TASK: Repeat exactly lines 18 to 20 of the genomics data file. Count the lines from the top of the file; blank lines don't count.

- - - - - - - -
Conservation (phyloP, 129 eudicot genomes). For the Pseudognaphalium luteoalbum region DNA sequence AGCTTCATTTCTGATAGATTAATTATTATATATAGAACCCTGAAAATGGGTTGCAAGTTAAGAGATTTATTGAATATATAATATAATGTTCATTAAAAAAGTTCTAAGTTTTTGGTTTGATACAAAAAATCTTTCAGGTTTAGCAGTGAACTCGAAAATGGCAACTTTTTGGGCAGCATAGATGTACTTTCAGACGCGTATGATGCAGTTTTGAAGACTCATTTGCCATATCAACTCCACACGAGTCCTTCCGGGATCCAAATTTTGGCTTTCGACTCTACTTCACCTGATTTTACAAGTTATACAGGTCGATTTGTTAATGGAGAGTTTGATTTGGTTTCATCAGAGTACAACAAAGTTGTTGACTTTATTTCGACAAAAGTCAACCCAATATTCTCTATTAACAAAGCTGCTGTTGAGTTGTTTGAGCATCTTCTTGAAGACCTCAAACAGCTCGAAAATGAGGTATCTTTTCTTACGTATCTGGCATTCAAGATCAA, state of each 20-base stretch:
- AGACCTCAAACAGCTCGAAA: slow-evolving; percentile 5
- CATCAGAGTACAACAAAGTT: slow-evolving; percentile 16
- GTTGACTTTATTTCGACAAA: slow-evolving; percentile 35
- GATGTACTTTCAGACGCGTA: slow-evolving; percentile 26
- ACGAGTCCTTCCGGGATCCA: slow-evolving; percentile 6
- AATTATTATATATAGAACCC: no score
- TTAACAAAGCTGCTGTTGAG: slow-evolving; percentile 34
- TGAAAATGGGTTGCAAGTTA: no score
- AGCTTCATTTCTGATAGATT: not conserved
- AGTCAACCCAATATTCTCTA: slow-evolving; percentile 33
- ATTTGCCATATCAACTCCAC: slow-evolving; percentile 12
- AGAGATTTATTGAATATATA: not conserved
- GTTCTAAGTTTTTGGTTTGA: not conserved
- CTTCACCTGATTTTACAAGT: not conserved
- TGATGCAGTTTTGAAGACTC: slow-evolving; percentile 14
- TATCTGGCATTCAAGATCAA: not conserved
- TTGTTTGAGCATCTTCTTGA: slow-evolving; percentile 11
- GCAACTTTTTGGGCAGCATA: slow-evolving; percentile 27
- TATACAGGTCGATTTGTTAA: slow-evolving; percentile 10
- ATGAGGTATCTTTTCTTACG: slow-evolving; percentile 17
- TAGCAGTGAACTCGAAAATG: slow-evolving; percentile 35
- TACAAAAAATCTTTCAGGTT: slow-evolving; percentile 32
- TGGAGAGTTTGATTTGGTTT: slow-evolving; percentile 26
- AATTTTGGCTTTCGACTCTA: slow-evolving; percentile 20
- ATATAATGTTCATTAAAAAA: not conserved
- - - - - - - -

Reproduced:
- TTGTTTGAGCATCTTCTTGA: slow-evolving; percentile 11
- GCAACTTTTTGGGCAGCATA: slow-evolving; percentile 27
- TATACAGGTCGATTTGTTAA: slow-evolving; percentile 10